Are folks over there getting straight facts about the reasons for the Fukushima evacuations and why they aren’t being “allowed” to return? Are they aware of the actual injury score at the plant in the face of wild megadeath expectations? Does the media still have it in for nukes there or are they becoming more evenhanded in the reports and FUD-busting?

    Thanks for any insights!

    James Greenidge
    Queens NY

  15. So who is the finest nuclear engineer and best pro-nuclear technical writer since the dawn of the nuclear age?

    My answer would be Ted Rockwell.

    Very few nuclear engineers had his mastery in depth of his intensely technical field.
    Very few nuclear engineers combined great technical strength with an ability to very effectively and persuasively write.

    There is now an important voice in the American conversation that has now fallen silent.
    Ted, you will be missed.

  16. The Asahi Shimbun, a paper on the left, has been strongly anti-nuclear from day one. Overall though, I don’t think the media here has been nearly as bad as in the U.S. A recent Asahi Shimbun survey showed 37% are in favor of nuclear power with 45%, leaving a pretty large middle.
    For the most part, it seems that people believe what they want to believe about the necessity of the continuing evacuation. My take is that most feel the government has been taking proper steps with a minority pointing out few if any homes have risky levels of radiation.

    Richard Samuels, a political scientist has just released “3.11”, where he unfortunately hasn’t learned from his previous mistakes I pointed out on a US-Japan forum (NBR) that he made at CNN and on NPR in 2011. From his book (first 2 chapters are free on Amazon.com):

    * “Few of the 110,000 residents of the neighboring towns and villages, who were evacuated can expect to ever return to homes that could sicken them on contact.” (p. 4, but quite a bit else is wrong as well)
    * ” [A private study] condluded that [Prime Minister Kan] may have prevented ‘massive radioactive fallout that could have contiminated the whole of Eastren Japan including Tokyo.'” (p.11 source: the ‘private study’ was written by an anti-nuclear committee headed up by the staunch anti-nuclear editor of the Asahi Shimbun)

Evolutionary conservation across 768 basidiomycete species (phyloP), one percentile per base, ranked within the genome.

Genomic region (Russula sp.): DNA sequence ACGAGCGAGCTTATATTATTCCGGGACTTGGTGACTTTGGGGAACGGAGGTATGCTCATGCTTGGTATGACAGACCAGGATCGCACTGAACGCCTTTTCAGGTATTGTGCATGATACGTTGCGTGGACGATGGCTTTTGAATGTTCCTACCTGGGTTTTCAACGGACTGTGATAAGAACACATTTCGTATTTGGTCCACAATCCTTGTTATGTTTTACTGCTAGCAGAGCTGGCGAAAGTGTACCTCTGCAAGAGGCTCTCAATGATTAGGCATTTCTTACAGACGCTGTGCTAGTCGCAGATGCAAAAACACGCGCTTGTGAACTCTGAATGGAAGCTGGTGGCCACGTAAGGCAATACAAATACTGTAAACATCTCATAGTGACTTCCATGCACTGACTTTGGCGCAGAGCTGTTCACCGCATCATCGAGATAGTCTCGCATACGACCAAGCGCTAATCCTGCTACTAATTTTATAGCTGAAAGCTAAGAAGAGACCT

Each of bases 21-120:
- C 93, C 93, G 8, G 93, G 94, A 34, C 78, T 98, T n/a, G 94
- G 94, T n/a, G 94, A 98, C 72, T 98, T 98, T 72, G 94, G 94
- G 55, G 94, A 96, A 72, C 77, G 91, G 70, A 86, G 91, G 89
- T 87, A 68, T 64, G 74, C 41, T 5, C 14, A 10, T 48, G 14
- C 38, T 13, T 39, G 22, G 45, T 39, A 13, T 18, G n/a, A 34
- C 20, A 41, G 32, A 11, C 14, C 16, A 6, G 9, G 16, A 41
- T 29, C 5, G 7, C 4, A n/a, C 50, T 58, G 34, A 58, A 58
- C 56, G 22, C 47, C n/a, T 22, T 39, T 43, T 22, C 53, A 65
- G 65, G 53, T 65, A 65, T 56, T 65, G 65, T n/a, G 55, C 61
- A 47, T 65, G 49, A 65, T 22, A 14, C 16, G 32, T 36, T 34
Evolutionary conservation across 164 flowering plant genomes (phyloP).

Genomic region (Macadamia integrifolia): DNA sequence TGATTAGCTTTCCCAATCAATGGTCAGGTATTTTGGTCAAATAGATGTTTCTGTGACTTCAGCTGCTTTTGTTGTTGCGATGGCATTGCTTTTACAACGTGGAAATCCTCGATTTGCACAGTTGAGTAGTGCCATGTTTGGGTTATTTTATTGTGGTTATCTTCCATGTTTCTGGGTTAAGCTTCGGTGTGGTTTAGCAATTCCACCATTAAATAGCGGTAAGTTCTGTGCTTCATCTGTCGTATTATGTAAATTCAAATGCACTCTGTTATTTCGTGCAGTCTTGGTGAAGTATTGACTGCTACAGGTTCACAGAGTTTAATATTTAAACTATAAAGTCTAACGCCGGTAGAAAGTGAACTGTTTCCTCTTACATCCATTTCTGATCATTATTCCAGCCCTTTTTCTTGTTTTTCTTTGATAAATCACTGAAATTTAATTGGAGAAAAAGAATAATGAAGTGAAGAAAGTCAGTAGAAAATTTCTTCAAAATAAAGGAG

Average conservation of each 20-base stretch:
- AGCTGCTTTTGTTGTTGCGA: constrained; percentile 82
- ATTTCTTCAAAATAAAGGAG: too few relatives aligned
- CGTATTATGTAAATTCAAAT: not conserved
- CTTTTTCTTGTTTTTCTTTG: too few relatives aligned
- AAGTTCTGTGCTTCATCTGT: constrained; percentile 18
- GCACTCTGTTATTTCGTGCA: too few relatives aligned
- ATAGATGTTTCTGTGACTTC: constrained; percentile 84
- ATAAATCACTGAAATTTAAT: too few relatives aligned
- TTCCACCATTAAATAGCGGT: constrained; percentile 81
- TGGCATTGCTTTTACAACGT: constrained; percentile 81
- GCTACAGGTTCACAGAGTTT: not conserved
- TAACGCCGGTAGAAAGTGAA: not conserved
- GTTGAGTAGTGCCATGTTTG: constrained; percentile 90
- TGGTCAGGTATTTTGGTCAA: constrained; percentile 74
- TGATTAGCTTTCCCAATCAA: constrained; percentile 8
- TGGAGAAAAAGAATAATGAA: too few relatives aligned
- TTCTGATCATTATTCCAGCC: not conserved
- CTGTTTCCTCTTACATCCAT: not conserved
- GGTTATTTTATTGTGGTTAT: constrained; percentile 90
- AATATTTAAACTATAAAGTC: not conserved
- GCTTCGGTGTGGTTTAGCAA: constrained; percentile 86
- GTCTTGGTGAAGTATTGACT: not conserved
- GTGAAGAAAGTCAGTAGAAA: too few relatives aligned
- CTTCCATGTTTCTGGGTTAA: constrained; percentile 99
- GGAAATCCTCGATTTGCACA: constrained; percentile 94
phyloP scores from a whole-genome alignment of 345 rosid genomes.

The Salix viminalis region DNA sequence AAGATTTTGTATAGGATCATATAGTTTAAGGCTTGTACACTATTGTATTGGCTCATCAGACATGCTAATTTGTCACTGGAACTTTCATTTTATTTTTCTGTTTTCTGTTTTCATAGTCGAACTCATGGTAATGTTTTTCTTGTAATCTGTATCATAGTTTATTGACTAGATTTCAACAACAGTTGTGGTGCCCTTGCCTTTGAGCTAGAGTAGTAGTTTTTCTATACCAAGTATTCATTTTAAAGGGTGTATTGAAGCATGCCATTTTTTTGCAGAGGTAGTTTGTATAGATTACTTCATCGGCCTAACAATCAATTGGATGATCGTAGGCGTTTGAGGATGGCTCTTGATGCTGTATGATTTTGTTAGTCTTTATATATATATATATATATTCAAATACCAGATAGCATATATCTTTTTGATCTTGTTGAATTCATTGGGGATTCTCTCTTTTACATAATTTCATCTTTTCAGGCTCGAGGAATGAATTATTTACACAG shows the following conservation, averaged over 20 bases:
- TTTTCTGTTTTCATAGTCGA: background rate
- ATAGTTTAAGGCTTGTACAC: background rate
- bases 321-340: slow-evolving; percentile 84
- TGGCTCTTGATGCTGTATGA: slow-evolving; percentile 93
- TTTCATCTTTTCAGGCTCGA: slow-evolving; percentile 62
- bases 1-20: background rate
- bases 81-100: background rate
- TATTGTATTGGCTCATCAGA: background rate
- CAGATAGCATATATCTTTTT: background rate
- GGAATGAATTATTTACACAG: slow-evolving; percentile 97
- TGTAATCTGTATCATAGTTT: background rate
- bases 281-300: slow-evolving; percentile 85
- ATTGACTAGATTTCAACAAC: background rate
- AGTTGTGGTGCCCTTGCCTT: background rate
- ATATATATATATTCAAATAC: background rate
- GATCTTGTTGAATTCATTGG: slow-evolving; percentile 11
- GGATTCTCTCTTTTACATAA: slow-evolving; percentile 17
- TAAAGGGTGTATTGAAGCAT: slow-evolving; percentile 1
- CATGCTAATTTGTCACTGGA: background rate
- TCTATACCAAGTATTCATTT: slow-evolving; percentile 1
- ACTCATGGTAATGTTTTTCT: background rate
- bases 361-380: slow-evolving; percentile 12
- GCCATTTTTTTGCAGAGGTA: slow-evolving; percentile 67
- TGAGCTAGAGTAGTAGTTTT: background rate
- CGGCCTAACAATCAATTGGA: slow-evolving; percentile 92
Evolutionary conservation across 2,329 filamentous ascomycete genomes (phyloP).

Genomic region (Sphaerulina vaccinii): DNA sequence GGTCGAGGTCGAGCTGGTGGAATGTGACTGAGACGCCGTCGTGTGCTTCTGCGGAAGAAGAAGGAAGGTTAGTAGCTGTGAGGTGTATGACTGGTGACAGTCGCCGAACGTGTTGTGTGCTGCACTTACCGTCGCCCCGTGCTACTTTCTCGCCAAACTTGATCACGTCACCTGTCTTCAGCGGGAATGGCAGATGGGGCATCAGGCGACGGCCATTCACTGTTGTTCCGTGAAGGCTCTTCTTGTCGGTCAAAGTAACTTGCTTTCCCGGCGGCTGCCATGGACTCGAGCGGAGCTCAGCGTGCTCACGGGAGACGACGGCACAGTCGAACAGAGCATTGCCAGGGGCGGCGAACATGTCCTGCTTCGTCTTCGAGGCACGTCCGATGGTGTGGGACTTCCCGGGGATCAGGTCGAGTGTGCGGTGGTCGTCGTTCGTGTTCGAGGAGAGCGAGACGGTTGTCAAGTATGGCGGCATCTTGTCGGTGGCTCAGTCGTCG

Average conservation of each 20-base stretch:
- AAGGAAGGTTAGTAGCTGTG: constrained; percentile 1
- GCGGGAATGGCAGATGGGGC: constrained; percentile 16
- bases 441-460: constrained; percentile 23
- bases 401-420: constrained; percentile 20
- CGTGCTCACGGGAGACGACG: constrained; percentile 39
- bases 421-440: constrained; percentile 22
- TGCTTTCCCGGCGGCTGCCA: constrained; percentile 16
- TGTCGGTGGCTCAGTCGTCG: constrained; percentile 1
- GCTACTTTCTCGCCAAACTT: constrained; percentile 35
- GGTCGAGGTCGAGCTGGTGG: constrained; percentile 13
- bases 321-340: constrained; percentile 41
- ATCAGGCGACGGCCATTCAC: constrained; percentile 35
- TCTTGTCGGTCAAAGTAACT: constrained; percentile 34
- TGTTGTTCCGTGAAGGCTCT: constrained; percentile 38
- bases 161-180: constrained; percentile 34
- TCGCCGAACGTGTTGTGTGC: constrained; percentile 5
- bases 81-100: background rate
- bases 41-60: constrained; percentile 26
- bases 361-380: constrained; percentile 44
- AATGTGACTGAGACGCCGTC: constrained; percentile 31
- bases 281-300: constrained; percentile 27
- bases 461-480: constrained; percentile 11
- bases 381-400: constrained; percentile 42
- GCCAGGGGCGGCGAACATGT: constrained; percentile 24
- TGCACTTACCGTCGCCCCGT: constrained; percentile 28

* “NRC officials felt they were ‘dying in a sea of silence’, and in the absence of reliable information, recommended an 80 km evacuation zone around the stricken plants.” (p. 12)

    * Plant manager Yosida Masao is widely credited with saving the lives of the workers in the plant by ignoring orders from TEPCO that he stop injecting sea water into the reactor.(p.45 source: Asahi Shimbun and the NY Times)

    (Samuels is the most widely quoted American US-Japan security expert, and I’m sure this will be the most popular book assigned to students on Fukushima for years.)

    1. Todd:

      Todd, thanks! Your man on the spot points are invaluable, invaluable! One final ๐Ÿ™ thing so I don’t go off the tribute topic here; Googling does no good so maybe your observations can point the way, but what nuclear advocacy blogs are in Japan which are accessible in English? I’d like to at least send them some moral air support!

      Thanks — I mean really thanks for your input there! (wish I were!)

      James Greenidge
      Queens NY

  17. As Ted’s granddaughter, I’m glad to have had any slandering of him removed from this page, thank you.

    No matter where you stand on the nuclear debate, there is a time and place for everything, and one would think that people would have the couth to remember this fact.

    I’m not sure exactly what Mr. Appelbaum wrote, but I pity him and his apparent need to use every available option to push his own agenda. I wouldn’t push for a permanent ban, however… this man is punished enough by his lack of character

    I thank the rest of you for your kind words… and yes, G-pa will indeed be greatly missed!

    1. Who knew that his family might be watching this page?  Glad to have you here, and your good wishes.